Until just recently, the medical field was not recognizing the oral cavity as a part of the human body. When you had your check ups growing up, the doctor would ask you to “open wide” and look at your throat, bypassing the mouth. Now it has become clear that the mouth is a very important part of your body.
“Baby teeth just aren’t that important.” FALSE, I want to scream, but I don’t. Baby teeth are very important for a growing child in many ways.
Bad breath originates in your gums and tongue. It is caused by waste from bacteria, decayed food particles and poor oral hygiene. It can also occur in people with systemic conditions such as a medical infection, diabetes, kidney failure or a liver malfunction.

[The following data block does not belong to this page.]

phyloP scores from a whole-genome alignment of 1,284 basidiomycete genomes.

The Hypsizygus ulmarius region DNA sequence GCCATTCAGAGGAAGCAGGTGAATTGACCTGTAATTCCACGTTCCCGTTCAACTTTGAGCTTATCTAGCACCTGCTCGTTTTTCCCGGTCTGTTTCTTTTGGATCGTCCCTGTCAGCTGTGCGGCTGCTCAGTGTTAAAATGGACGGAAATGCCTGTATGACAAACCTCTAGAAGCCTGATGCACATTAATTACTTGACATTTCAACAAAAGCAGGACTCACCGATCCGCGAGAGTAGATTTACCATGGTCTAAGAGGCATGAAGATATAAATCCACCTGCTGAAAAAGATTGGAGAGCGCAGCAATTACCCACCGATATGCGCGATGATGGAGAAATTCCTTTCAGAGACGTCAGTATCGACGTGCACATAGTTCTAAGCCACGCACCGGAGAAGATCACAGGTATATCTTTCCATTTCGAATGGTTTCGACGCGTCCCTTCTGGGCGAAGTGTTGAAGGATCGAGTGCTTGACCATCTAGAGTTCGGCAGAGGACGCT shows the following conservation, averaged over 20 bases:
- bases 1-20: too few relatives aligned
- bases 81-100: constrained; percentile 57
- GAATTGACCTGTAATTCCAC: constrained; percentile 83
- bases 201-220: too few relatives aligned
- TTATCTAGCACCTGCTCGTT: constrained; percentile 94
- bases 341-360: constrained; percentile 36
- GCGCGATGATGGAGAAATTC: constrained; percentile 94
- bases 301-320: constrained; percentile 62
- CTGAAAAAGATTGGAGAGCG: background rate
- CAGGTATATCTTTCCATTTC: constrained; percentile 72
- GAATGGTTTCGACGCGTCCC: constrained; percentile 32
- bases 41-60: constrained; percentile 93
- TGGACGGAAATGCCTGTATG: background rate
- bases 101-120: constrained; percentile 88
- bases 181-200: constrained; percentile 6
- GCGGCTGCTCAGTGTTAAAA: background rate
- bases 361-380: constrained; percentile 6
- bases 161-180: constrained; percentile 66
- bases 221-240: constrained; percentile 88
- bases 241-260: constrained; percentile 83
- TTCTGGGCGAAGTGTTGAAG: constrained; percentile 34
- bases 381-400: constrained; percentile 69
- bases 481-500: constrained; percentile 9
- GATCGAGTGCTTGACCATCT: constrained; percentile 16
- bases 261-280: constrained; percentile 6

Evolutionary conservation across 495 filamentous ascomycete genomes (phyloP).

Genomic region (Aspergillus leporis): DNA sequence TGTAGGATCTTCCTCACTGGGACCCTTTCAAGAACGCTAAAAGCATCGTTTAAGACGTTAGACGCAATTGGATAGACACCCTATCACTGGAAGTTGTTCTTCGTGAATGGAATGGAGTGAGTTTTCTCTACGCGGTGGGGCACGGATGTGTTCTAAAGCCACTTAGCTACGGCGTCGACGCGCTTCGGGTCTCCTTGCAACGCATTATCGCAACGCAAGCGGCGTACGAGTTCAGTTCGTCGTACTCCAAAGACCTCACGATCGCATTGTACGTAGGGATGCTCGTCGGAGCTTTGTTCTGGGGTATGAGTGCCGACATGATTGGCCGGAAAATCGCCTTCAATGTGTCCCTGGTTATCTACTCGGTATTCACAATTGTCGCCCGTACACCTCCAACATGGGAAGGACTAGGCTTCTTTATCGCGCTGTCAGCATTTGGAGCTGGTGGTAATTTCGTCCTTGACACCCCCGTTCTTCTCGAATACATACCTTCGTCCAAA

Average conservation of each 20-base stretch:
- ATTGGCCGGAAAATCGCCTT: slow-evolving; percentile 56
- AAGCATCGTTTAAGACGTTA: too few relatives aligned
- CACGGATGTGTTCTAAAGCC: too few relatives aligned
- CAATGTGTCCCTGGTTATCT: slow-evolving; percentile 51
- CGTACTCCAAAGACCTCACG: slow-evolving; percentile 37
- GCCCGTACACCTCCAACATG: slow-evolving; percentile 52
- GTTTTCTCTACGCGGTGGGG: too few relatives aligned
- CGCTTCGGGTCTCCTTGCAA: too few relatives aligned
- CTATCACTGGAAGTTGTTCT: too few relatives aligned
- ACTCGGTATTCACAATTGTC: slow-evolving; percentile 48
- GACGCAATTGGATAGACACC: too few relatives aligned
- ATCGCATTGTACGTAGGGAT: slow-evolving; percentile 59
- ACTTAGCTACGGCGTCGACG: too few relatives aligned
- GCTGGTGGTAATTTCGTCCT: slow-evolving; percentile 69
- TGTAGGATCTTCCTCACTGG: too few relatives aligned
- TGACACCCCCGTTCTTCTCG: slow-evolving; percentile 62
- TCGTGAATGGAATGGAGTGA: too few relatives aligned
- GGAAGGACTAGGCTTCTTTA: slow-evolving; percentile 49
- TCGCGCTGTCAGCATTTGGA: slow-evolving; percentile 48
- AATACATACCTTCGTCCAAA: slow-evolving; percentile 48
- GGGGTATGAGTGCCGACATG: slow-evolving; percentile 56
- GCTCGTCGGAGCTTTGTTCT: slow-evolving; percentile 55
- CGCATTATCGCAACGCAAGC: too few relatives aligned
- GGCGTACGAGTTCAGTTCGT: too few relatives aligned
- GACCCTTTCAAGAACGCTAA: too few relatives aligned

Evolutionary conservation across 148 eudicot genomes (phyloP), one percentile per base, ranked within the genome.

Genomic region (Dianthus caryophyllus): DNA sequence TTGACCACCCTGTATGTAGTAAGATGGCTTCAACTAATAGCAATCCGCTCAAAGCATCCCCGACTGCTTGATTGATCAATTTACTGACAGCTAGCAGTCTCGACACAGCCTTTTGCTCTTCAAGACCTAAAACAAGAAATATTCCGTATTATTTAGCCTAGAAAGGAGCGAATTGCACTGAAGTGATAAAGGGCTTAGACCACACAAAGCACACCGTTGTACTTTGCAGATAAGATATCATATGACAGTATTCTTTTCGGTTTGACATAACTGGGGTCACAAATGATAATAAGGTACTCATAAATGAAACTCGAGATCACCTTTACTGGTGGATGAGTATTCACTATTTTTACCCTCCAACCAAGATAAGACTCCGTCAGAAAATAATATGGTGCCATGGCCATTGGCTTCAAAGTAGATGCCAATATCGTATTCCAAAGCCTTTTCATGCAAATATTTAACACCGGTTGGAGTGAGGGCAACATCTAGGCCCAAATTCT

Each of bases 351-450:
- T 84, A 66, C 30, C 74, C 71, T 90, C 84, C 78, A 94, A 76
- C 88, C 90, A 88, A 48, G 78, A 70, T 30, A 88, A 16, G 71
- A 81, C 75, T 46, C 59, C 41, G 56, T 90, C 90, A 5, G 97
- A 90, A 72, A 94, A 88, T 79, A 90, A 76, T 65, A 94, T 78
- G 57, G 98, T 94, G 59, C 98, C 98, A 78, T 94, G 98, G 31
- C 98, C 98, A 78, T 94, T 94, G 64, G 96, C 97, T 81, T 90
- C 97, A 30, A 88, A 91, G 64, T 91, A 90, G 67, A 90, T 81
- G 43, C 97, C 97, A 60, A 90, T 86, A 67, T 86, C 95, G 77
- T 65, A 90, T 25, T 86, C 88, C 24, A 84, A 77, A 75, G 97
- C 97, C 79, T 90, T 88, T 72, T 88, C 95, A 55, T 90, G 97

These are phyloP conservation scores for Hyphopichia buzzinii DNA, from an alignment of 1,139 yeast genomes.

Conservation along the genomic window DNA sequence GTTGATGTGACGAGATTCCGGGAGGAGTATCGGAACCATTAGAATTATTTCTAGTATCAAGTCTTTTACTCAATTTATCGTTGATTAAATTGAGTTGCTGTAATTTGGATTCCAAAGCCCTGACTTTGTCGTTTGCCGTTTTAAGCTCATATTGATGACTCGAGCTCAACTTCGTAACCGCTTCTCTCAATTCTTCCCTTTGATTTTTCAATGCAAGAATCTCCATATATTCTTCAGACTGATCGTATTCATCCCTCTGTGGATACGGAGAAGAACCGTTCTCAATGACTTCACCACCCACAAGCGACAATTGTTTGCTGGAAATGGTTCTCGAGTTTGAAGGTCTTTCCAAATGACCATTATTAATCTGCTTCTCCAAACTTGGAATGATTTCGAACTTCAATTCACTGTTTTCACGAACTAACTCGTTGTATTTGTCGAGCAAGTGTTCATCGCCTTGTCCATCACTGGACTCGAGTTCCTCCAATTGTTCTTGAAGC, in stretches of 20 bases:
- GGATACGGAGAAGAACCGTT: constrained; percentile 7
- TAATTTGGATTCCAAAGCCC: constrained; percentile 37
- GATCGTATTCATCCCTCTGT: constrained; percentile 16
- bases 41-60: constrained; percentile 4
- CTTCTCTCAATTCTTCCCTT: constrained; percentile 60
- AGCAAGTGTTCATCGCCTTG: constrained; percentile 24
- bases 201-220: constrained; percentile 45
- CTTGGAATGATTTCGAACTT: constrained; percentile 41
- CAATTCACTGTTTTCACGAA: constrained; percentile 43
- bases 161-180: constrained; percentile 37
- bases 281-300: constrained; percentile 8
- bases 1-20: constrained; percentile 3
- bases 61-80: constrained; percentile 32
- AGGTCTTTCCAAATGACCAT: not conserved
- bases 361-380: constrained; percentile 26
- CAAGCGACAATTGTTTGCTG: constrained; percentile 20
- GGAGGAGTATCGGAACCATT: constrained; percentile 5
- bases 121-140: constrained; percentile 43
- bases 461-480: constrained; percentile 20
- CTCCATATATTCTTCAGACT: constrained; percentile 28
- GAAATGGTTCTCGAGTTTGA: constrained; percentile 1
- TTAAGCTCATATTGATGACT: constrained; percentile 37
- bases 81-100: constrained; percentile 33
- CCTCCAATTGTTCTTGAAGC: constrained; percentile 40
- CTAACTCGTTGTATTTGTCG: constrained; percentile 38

How can you tell if you are hitting the mark when it comes to good oral care? Generally your teeth and gums should not be painful, feel rough or sharp to your tongue, or bleed. Your breath should be fresh for at least a couple of hours after brushing. The best measure of how well you are doing is what your hygienist and dentist report to you at your checkups.
There are toothpastes on the market that control tartar buildup, remove stain, desensitize teeth, bleach or whiten and offer cavity protection with fluoride. The above types of toothpastes are not for everyone.